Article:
14 March 2016
I think I was about 12-13 years old when I started to observe my mother in the kitchen – cooking, cleaning, doing the dishes and all. That was a lot of work. Nothing about that entire process was alluring and neither was it repulsive. In my mind, then, it was what all moms did. Her life in the kitchen was important; perhaps, even essential, as all of us had to eat. Well, and who wouldn’t want some good food. A couple of years later I started cooking. Rice, curries, and some of the usual, typical south Indian dishes that we had all got addicted to. Mum was happy, Dad was proud and the rest of the family thought it was normal for a 13yr old to aspire for culinary expertise. I am not too sure on how I felt about that… again, not repulsive! So, it was good to go.
For me cooking was then a recipe:
30 mins of Mom’s time
10 mins of sheer wonder (watching the change of color of the veggies)
15 mins of appreciation from Dad and all those who included ‘praise’ in their life
and another 10mins of savoring the piece of art
A few years went by when I began experimenting with my cooking and well, mom being mom… she just knew. Cooking sautéed with research was like wine and cheese! There were times when people would pick on me for the experimentation; typically, reinforcing the idea there was only ONE road to heaven. An extra spoonful of spice (which to me was the love of my life) or a dash of more tang would give rise to comments, opinions, feedback and the works….. It didn’t impact my mom though. She would give me her smile, at times a ‘poker look’ (depending on the source of the comment) and life would resume like nothing had happened. It was just me trying to be me… and what was wrong with that? She neither defended me, nor rejected me. It was the ‘all is well” look! She seemed unruffled by the comments. Does that mean, I need to be unruffled too? Well, perhaps….works for me!
It was good! An experiment, an adventure and a total roller coaster ride which was filled with its moments of fear and happiness all bundled together. If my stove had a ‘save as’ button like in Word, well, I could have saved all those disaster recipes that I had embarked on! Well, we live and learn.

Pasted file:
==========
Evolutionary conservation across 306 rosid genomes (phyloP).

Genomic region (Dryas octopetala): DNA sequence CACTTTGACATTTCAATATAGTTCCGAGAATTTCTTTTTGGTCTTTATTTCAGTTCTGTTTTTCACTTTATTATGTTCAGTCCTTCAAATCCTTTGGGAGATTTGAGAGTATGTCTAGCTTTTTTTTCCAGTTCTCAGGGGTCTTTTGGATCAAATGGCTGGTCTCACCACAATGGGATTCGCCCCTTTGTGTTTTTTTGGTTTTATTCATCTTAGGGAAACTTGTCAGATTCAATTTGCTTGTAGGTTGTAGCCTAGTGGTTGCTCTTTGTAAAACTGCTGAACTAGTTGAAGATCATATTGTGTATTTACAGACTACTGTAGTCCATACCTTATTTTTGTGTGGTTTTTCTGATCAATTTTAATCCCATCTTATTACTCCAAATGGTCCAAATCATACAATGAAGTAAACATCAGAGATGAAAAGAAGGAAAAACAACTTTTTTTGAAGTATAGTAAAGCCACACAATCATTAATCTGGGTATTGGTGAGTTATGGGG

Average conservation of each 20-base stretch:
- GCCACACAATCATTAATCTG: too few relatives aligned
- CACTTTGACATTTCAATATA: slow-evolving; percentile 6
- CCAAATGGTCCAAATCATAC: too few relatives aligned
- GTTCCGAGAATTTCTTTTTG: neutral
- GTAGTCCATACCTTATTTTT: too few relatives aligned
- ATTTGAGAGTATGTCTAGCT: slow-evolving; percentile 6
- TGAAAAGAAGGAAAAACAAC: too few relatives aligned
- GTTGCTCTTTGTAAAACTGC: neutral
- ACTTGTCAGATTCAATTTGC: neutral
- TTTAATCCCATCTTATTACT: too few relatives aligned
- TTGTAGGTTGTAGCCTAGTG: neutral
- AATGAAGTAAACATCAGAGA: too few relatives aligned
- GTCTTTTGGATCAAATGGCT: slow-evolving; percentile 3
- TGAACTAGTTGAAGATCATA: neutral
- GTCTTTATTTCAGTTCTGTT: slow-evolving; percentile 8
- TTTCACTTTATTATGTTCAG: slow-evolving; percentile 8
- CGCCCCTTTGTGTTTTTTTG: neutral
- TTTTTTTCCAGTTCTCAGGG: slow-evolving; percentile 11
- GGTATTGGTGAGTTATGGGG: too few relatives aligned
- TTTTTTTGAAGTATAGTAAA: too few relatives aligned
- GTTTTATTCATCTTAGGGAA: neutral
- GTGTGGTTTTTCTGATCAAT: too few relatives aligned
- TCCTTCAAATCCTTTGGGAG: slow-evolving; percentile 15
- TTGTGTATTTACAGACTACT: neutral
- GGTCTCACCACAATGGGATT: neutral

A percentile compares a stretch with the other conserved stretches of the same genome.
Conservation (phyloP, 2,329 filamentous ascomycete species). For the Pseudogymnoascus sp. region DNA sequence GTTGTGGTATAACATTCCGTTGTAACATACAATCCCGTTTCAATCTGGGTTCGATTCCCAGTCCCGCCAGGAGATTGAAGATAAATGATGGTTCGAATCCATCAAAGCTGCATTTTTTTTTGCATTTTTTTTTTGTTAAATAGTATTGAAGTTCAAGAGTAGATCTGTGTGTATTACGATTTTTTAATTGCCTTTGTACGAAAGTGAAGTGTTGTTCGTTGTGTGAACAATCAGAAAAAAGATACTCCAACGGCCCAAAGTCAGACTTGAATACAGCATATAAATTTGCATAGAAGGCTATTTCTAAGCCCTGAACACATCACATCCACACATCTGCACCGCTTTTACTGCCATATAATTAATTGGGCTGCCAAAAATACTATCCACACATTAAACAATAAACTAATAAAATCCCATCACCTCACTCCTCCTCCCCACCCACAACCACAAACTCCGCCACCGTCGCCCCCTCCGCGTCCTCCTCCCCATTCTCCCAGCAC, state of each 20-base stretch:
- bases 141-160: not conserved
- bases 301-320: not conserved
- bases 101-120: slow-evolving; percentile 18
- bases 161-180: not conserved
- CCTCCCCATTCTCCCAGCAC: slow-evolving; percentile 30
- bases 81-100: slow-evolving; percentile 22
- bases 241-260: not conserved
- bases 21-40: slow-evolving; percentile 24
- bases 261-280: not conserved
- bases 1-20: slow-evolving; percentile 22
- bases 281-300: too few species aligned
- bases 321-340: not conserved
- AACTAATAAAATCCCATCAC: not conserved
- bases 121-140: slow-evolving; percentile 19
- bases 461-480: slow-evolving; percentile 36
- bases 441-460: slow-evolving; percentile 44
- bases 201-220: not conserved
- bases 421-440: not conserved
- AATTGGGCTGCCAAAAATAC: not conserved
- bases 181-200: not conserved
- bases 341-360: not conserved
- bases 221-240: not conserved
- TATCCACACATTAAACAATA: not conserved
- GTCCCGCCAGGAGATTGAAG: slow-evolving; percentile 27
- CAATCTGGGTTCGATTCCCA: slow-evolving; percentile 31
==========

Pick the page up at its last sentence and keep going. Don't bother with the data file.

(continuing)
Today, when I walk into my kitchen, with the intent to experiment, there is no fear, no anxiety, and no sense of “what if.” I am proud of my “what-the-hell” attitude. It has helped me in the kitchen and outside.
Yes, outside too! The need to experiment began with my rendezvous in the kitchen. There was no stopping. There was no ulterior motive assigned to my learning the skill of cooking. It was the sheer pleasure of experiencing a skill that I was exposed to and with no assessments round the corner. I was interested in everything that constituted a kitchen, examined it, handled it, tested it, pulled it apart; with no sense whatsoever of what is valuable, fragile or even dangerous. “No, no, don’t touch that. It’s too hot, too sharp, it will hurt you, you will break it… I need it.” None of those existed. I definitely didn’t hear the “You will get married one day, you need to learn how to cook”. I haven’t yet got the co-relation of marriage and cooking; but, that is a discussion for another day altogether.
Learning is intrinsic to all that I have spoken about thus far. A child has a very strong desire to make sense of the world, to move freely in it, to do the things that she sees the bigger people do. Why can’t we use this drive to get her to understand and grow her skill? I didn’t see my mother divide fractions one by another and hence Math wasn’t a driver for me. I did see her cook and I wanted to cook too. I did, I conquered (a lot more than culinary expertise) and might I say, I am a much better person today. When I feel the anxiety of failure at work, or in relationships, I wear my apron. I have learned to experiment and deal with the fear of failure. Well, after all, there is always another recipe!!!!!Back